Javier Gomez Bermudez is the president of the criminal section of the Spanish National Court. He is a member of the conservative APM group. He was the president in the court that judged the Madrid train bombings (M-11). He has been involved in many cases related to the Basque Country for example, the case known as 18/98, the one against Jarrai-Haika youth organizations and against the Pro-Amnesty Group. He has revised some appeals and always found for the plaintif. He was one of the promoters of the  Parot doctrine, that means that prisoners convicted by the Old Penal Law can be held in prison after theyk should be released, just because the New Penal Law is harsher.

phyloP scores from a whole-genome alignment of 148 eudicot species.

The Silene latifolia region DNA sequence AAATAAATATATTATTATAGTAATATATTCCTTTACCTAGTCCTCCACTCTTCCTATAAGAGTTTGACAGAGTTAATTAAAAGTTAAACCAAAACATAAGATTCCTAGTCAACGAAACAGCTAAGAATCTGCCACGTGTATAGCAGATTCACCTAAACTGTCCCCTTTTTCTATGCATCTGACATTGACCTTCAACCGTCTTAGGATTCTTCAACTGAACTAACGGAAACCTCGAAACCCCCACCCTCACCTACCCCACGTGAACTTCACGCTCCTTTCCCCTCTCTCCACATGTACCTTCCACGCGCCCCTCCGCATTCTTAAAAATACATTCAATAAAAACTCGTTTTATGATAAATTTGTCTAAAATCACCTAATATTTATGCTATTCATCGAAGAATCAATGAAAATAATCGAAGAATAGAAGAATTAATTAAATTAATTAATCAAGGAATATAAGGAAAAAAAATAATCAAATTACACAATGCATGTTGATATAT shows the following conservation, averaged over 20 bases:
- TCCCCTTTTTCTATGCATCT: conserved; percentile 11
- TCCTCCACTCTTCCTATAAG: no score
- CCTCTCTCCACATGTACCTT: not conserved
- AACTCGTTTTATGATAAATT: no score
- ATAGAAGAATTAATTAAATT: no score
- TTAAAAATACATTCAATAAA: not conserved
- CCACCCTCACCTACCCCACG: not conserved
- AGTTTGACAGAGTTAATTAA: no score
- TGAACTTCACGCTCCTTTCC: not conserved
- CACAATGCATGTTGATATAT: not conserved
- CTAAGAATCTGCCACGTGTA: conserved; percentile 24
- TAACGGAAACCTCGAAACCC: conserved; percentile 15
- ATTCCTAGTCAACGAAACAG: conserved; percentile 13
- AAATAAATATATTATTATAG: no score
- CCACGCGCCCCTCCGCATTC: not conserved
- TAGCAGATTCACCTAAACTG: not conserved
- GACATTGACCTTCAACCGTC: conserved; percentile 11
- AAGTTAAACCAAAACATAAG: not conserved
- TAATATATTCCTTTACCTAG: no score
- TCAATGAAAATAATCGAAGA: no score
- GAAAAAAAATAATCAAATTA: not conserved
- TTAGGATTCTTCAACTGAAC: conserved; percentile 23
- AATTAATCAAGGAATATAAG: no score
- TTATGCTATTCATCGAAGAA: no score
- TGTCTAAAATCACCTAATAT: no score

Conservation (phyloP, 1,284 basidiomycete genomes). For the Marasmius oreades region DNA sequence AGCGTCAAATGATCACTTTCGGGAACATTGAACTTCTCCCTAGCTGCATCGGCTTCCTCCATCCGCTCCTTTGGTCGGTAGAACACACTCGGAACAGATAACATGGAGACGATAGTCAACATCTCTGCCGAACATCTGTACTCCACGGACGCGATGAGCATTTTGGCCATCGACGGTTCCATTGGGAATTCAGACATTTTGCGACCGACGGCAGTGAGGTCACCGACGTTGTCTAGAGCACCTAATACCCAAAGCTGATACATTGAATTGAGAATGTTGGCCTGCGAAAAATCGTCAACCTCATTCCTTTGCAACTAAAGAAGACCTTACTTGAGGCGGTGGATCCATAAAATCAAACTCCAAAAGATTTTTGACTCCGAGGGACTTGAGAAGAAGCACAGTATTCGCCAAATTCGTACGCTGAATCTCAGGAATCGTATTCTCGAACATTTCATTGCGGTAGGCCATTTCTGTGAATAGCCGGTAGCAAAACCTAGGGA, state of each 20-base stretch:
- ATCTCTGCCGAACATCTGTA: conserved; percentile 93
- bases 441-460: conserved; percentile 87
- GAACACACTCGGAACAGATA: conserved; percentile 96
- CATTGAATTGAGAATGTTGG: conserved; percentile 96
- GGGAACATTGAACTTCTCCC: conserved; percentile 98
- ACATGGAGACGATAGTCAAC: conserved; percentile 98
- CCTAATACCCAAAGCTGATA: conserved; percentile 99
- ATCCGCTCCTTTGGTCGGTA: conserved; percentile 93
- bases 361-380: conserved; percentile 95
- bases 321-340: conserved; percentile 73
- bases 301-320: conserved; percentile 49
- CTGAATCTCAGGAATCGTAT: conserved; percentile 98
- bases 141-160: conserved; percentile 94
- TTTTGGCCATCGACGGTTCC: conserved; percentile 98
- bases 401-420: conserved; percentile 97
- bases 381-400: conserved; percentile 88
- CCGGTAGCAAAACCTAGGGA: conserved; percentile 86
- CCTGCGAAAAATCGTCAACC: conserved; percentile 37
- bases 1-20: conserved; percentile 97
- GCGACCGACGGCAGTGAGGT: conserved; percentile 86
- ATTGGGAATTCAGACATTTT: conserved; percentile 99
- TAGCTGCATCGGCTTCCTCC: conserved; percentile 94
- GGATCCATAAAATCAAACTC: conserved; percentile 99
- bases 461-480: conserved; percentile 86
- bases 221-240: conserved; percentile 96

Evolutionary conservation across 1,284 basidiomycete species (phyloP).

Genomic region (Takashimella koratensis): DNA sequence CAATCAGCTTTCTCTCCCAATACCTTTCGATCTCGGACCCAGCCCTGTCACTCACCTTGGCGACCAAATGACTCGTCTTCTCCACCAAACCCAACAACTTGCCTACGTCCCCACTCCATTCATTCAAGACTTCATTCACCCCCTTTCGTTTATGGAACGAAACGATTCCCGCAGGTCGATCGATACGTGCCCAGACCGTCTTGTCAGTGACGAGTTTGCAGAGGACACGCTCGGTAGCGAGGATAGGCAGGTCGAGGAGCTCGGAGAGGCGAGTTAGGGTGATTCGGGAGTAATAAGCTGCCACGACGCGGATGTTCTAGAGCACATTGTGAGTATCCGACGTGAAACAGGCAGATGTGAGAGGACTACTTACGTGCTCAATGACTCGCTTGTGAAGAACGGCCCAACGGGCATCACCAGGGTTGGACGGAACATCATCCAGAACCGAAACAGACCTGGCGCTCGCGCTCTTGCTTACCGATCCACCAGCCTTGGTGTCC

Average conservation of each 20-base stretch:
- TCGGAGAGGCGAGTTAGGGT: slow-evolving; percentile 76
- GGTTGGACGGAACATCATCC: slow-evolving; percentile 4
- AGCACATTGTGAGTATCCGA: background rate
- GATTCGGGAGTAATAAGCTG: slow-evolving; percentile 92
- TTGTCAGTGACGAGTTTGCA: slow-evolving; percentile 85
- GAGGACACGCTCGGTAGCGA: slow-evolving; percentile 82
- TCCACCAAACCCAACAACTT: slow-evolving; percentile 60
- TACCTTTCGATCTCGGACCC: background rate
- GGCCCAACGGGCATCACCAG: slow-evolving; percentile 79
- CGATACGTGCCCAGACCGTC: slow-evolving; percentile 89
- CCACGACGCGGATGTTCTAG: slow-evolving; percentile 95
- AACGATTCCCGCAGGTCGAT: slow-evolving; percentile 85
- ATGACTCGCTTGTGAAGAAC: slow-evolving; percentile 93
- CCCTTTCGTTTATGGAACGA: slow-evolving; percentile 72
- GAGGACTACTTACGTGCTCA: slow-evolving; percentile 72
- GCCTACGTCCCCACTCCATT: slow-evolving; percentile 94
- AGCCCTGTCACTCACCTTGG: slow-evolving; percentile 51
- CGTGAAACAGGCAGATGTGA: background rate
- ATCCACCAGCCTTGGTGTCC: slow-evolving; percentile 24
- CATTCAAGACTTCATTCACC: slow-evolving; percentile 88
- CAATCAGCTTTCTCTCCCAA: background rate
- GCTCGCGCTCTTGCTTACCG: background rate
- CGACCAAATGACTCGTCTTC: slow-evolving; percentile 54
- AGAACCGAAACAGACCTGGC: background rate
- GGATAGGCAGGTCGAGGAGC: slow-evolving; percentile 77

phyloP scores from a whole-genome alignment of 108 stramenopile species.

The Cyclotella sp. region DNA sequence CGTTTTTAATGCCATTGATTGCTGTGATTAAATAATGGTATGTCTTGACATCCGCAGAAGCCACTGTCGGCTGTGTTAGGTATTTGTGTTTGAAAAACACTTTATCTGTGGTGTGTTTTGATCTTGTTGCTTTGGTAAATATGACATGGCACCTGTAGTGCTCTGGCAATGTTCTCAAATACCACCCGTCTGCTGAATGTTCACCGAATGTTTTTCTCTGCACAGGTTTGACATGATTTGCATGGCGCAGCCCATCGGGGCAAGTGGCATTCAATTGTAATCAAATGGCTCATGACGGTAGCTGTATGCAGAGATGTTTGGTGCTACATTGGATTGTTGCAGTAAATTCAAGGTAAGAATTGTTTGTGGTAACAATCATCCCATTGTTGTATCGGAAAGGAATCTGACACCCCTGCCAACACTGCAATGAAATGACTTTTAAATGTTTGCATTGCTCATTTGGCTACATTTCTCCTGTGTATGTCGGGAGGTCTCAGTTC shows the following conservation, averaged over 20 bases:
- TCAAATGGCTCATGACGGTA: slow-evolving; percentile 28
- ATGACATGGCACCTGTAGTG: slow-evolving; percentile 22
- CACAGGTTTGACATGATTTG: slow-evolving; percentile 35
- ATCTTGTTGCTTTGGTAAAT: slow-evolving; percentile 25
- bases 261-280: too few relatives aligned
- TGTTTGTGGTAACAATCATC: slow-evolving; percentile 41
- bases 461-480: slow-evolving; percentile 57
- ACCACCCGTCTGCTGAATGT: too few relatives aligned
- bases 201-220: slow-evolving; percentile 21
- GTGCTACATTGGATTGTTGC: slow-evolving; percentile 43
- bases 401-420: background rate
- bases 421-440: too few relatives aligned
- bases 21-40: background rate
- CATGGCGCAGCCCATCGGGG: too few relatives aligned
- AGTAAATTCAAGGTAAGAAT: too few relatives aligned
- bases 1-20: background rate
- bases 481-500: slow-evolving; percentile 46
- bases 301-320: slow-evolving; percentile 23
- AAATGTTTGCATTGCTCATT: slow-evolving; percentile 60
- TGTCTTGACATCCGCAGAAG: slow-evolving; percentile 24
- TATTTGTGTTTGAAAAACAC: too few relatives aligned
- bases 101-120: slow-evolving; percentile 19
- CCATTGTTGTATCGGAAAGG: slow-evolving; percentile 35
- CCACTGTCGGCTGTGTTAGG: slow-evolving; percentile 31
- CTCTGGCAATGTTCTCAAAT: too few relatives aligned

Ramon Saez Valcarcel is a progressive judge. From 1989 to 2001, he was a member of the CGPJ (the main government of the judiciary system), proposed by  IU (United Left). He is a member of the progressive Judges for Democracy. Manuela Fernandez Prado as well is a member of Judges for Democracy.


What has Egunkaria suffered as a result of these charges? (and 14)


14 december 2009


Even if the accused are acquitted and even if in the economic trial nobody is sentenced, the Spanish National Court has already punished Egunkaria, the accused, the shareholders, subscriders and readers. These are some of the punishments.


Arrests:  The Guardia Civil arrested 16 people, ten on the morning of the 20th of February 2003m and another nine on the 16th October 2003. They all were hold incomunicado, until the time they were sent before the judge.